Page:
Of course Tolkien is too low. And we've had enough actors. Tony Benn looks like more padding, as does Marie Stopes.

Wo are we missing?

Britain is not my country, so Brits don't need to take my suggestions too seriously. But my ancestors did share most of the history represented by these names, so I'm going to make a few suggestions, anyway:

John Scotus.
Roger Bacon.
John Bunyan.
John Locke. (Top 20)
John Milton. (You can ever have too many Johns. . . )
Francis Bacon.
Robert Hooke.
George Handel -- don't tell me the 20th Century (or the devil) had all the best music!
Robert Boyle, maybe.
Adam Smith.
William Carey. (Top 10)
Hudson Taylor.
Rudyard Kipling
Mary Slessor.
Timothy Richard.
C. S. Lewis.
Paul Brand.

"How about your list of the greatest Americans?"

Let's wait another 500 years for that. Mary Poppins, after all, was partly about nostalgia for a lost empire. We should at least wait till the end of the second Obama term, by which time the country's slide from glory should be far enough along to inspire great works of wistfulness.

For the full post:

In reply to an earlier post on Jan 14, 2013 7:27:33 AM PST
the signers of the declaration of independence

In reply to an earlier post on Jan 14, 2013 8:48:30 AM PST
Last edited by the author on Jan 14, 2013 8:52:54 AM PST
No Newton, probably the greatest scientist in history, LOL, scratch the list

Leave it to the British to lay claim to a German composer who had his entire musical education on the continent

sorry, obnoxious mood

In reply to an earlier post on Jan 14, 2013 1:24:08 PM PST
Last edited by the author on Jan 14, 2013 1:29:24 PM PST
F. Gleaves says:
Newton was #6 on the BBC 2002 list.

German-born George Frideric Handel was 'West Coast American' David Marshall's pick, having become a British subject in 1827 after arriving in 1812 at the age of 27.

Princess Diana made #3 on the list, topped only by Churchill and the great engineer Isambard Kingdom Brunel in #2.

Charles Darwin made it to #4 and Bill Shakespeare was #5.

Horatio Nelson had to settle for #9, after John Lennon #8.

Sir Paul McCartney only made it to #19, but still topped the reigning Queen Elizabeth II, #24.

Her Queen Mother was #61, and George Harrison #62. Ringo didn't make it.

Queen Elizabeth I was the Top Monarch at #7.

And the Lord Protector Oliver Cromwell made #10.

James Connolly, leader of the Irish 1916 Easter Rising, was #64.

Full List -

Posted on Jan 14, 2013 1:36:40 PM PST
F. Gleaves, oh yes, I see your point Lady Di #3 ... I think the list may in fact have been made for amusement value.

A similar list of Americans would likely be equally preposterous.

In reply to an earlier post on Jan 14, 2013 3:21:42 PM PST
Looks like I didn't make things very clear first time around -- have added complete list, along with some of my comments.

Posted on Jan 14, 2013 3:58:47 PM PST
OldAmazonian says:
Spice Girls

Posted on Jan 15, 2013 5:45:37 PM PST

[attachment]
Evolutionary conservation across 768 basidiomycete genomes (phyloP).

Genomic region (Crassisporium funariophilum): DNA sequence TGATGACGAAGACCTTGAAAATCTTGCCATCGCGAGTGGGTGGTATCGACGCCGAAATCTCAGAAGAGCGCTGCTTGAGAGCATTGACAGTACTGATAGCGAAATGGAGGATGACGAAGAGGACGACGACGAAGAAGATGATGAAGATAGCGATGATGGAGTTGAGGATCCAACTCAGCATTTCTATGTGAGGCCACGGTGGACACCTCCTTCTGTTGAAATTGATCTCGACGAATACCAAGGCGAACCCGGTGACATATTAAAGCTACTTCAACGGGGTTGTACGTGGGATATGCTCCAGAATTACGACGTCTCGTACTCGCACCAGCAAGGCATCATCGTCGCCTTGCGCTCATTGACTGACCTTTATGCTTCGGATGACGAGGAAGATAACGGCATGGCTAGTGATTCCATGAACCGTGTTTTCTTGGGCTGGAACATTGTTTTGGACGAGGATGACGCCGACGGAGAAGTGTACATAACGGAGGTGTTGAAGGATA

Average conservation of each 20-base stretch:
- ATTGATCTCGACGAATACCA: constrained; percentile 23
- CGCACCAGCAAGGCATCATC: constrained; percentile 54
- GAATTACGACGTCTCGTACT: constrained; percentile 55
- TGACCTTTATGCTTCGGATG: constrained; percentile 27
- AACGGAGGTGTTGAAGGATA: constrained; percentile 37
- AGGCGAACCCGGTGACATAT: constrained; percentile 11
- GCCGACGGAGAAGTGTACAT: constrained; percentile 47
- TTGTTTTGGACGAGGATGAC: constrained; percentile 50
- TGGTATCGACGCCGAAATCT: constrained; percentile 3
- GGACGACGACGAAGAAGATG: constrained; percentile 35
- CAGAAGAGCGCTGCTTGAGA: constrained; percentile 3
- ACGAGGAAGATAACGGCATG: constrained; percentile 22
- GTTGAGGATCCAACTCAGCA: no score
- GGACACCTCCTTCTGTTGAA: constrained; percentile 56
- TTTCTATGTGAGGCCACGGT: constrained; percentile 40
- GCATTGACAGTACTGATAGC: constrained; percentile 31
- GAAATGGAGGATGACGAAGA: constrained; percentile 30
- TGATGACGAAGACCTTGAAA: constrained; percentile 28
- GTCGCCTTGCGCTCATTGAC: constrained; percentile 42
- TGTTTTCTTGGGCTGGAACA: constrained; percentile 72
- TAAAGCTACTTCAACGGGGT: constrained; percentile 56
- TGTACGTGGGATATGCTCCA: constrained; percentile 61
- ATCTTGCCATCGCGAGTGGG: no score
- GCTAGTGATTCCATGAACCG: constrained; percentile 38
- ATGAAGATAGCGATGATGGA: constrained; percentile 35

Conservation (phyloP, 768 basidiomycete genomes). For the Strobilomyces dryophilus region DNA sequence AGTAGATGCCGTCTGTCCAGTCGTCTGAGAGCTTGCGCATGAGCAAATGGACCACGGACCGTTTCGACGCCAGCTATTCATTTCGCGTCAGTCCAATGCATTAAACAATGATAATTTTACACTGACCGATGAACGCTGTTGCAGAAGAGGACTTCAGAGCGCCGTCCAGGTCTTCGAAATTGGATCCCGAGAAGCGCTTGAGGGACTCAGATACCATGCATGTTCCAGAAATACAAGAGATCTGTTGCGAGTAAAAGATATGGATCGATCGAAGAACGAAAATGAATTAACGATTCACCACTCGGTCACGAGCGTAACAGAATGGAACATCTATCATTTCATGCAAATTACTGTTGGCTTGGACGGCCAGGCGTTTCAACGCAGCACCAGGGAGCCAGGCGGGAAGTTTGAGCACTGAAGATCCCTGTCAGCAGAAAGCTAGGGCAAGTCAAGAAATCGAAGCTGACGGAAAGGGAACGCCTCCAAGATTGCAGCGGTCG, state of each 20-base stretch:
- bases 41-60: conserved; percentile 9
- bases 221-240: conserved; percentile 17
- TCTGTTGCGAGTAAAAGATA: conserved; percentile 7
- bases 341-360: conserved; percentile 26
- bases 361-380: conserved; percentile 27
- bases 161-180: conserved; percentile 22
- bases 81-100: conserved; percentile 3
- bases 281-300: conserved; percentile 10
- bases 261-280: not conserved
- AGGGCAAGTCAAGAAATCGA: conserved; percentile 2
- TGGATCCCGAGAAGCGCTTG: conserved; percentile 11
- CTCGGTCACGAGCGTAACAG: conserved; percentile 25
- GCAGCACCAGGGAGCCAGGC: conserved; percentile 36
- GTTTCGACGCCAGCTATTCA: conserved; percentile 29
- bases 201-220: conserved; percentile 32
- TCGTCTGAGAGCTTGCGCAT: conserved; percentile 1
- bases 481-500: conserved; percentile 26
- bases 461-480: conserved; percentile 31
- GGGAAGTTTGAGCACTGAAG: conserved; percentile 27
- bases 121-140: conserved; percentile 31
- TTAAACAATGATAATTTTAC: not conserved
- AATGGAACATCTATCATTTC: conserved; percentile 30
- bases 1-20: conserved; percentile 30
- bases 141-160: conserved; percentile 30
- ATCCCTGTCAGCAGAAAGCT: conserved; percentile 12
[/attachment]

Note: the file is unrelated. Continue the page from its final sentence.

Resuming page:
Terry L says:
William Shakespeare? C'mon. If he were alive today, he'd be writing for All My Children or some other soap opera.

Posted on Jan 15, 2013 6:00:38 PM PST
Hello David,

I am surprised Francis Crick is not on the list. An oversight.

In reply to an earlier post on Jan 17, 2013 1:26:19 AM PST
His immense talent would not let him do that!

Posted on Jan 22, 2013 8:03:31 PM PST
Curt Allred says:
I would concur that Alfred the Great belongs in the top ten; however, I feel that is not going far enough. In my opinion, Alfred of Wessex must be given the #1 position as the greatest Brit in history. He was one of those people who dramatically changes history through his life's work. He created the foundation for Britain's greatness. Without Alfred, we would not have any of the other great Brits that followed that are being considered for this list.

In reply to an earlier post on Jan 23, 2013 8:15:05 PM PST
Lientje says:
David: 500 DAYS after Obama's term we will be wishing we had him back. I think you are the wrong
person to be leading this discussion about greatness.

Posted on Jan 24, 2013 1:00:17 PM PST
Some comments:

Winston Churchill: I agree he was a very inspiring leader
during the Battle of Britain, but his actions during WWI
helped to lead that catastrophic fiasco. To praise him
for leadership in WWII is somewhat akin to the boy who
kills both his parents, and then begs for mercy because
he is an orphan. After all, without WWI there never would
have been a WWII.

The Unknown Warrior - Soldier of the Great War.

Churchill and The Unknown Warrior should only be on
the list if its a list of Greatest disasters. WWI was a
complete catastrophe - without it there would have
been no Hitler or Stalin in power, to say nothing of
the millions who died in the war for colonies.

Queen Elizabeth, the Queen Mother
Queen Elizabeth II

People who are do nothing but ceremonies are
on the list? Off with their heads!

Someone I would add:

Vaughn Williams - my favorite British composer

In reply to an earlier post on Jan 24, 2013 4:04:49 PM PST
Curt Allred says:
Prague Spring: I must say that I shockingly found myself agreeing with everything you said! A rare thing on the Amazon History Forum! LOL!!!

Posted on Jan 26, 2013 1:48:25 AM PST
A list that includes Diana Spencer, Henry VIII (an appalling monarch) and a non-existent king (Arthur) as well as a multitude of pop stars, is not serious. That it does not include William I and Henry I is further evidence.
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Initial post:  Jan 14, 2013
Latest post:  Jan 26, 2013